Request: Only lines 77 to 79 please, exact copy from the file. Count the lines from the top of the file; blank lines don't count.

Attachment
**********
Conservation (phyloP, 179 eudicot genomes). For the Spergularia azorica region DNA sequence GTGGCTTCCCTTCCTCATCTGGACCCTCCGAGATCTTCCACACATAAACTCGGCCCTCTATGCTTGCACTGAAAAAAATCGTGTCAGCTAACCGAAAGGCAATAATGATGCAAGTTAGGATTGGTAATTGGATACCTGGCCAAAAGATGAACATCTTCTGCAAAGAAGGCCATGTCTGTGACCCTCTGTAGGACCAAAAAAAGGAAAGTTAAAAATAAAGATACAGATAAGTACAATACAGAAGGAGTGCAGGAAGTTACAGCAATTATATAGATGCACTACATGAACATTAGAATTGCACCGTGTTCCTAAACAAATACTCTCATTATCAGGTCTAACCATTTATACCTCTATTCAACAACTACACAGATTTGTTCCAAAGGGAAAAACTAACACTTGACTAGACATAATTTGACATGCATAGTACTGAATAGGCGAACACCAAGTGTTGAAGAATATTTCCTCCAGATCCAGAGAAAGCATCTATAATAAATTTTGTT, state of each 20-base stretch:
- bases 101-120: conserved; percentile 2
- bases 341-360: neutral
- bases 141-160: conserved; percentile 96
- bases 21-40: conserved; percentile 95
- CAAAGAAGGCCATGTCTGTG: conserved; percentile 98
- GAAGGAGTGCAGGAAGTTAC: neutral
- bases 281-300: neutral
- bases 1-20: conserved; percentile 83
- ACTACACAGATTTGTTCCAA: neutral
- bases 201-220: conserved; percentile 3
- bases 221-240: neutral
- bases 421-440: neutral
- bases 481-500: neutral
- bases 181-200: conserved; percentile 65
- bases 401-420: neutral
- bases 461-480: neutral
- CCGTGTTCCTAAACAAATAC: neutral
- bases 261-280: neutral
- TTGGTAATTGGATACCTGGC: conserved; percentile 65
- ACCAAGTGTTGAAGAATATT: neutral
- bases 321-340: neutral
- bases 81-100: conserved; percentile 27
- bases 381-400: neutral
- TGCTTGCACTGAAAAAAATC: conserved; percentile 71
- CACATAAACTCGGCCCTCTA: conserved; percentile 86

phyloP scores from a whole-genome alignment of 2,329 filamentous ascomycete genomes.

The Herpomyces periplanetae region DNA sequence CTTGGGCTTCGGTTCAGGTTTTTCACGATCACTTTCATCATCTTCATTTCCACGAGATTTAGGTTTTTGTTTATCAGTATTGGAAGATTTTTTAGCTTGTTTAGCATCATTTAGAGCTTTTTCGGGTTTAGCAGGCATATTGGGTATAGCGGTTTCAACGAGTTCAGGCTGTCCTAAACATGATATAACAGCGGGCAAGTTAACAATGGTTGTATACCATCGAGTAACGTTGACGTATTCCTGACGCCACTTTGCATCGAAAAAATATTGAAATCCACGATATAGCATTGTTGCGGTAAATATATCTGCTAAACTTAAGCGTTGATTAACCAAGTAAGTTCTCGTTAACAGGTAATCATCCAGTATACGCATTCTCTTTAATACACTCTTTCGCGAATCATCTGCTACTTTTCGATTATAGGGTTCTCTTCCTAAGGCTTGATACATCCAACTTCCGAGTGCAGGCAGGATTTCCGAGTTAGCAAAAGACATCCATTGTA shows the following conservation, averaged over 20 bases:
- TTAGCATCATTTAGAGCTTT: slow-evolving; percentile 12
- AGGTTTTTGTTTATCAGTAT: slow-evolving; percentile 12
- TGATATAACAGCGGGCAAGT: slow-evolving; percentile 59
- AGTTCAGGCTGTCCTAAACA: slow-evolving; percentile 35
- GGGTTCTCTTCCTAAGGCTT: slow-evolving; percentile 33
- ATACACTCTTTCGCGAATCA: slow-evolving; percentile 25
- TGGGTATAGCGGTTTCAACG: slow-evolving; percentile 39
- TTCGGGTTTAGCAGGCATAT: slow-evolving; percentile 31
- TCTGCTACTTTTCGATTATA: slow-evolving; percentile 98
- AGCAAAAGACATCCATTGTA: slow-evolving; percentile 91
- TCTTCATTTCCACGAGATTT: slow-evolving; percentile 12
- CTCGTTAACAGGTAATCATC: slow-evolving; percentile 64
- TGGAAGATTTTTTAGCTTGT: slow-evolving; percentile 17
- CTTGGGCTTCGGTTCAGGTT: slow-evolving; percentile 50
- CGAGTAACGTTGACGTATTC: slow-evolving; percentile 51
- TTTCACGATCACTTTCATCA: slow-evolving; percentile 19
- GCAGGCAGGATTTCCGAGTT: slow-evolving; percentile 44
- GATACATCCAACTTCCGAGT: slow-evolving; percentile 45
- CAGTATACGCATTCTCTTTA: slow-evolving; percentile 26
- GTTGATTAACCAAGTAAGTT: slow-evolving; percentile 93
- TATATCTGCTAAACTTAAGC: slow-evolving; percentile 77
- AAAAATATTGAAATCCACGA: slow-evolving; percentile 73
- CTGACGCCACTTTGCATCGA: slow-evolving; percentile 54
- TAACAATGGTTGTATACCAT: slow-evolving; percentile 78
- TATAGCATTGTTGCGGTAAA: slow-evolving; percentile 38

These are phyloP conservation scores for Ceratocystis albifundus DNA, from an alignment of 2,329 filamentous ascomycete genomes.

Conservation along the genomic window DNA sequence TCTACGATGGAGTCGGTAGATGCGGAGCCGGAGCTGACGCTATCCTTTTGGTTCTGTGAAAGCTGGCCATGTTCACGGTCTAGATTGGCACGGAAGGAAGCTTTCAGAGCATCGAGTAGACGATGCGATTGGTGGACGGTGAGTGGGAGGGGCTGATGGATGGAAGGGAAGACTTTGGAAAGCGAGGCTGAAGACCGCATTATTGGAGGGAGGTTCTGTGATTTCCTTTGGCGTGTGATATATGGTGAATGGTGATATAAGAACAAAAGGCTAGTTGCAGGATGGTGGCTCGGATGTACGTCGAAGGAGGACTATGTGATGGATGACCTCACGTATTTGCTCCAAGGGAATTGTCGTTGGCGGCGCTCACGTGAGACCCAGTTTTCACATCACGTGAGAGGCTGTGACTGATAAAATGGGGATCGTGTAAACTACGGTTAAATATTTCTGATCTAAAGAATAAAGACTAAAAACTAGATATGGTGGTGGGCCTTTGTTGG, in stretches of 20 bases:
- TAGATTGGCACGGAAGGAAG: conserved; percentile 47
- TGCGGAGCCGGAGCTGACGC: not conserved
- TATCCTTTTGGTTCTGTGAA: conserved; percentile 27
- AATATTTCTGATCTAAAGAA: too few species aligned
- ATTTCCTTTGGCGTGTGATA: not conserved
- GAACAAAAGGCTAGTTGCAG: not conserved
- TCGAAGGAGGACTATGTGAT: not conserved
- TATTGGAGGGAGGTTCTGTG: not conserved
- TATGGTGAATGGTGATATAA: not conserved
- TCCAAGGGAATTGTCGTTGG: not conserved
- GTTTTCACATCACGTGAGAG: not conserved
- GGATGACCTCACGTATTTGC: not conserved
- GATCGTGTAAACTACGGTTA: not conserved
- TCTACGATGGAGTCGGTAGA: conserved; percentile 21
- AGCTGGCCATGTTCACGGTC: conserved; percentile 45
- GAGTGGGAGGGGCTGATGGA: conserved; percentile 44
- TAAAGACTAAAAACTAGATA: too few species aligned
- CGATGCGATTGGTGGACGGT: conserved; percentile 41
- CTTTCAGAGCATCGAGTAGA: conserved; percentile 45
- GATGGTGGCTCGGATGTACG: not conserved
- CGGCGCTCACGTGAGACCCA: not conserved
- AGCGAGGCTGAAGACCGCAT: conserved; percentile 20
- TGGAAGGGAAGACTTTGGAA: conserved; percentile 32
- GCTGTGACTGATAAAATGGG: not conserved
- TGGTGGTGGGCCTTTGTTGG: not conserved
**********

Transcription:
- AGCGAGGCTGAAGACCGCAT: conserved; percentile 20
- TGGAAGGGAAGACTTTGGAA: conserved; percentile 32
- GCTGTGACTGATAAAATGGG: not conserved